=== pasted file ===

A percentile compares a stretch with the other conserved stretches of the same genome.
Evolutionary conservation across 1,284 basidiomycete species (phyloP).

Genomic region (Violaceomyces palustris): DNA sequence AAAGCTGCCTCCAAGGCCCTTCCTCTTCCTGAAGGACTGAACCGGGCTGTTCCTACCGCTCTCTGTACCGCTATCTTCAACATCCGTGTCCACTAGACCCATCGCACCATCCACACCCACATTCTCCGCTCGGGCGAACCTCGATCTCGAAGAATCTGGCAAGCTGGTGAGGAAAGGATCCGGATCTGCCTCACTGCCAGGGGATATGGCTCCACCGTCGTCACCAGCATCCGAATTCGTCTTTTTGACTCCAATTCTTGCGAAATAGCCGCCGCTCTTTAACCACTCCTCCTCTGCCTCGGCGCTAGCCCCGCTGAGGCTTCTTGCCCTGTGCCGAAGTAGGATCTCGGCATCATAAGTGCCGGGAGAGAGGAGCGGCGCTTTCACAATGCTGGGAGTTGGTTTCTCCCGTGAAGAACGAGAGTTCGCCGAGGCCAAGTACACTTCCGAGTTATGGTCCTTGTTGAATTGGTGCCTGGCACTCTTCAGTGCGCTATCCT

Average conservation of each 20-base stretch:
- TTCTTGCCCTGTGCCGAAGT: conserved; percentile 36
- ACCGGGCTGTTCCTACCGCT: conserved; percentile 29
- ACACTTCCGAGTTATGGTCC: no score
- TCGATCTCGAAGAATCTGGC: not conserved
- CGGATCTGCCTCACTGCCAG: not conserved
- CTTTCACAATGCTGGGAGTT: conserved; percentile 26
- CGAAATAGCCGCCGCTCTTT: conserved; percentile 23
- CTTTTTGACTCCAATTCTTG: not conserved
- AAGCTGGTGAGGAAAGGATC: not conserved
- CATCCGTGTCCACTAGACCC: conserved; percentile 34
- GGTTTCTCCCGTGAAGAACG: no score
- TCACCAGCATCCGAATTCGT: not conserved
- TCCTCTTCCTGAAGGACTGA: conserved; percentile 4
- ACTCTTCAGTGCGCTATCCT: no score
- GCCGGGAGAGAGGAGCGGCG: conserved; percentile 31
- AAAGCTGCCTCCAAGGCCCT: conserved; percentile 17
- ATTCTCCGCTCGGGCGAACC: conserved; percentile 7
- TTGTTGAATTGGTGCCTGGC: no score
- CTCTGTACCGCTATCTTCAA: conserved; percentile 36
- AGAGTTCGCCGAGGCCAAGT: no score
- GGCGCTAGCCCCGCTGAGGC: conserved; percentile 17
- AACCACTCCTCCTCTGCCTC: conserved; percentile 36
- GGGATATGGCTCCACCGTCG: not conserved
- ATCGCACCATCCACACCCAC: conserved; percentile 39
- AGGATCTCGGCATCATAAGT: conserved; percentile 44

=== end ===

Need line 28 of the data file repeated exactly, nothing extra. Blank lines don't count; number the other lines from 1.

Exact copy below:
- ATCGCACCATCCACACCCAC: conserved; percentile 39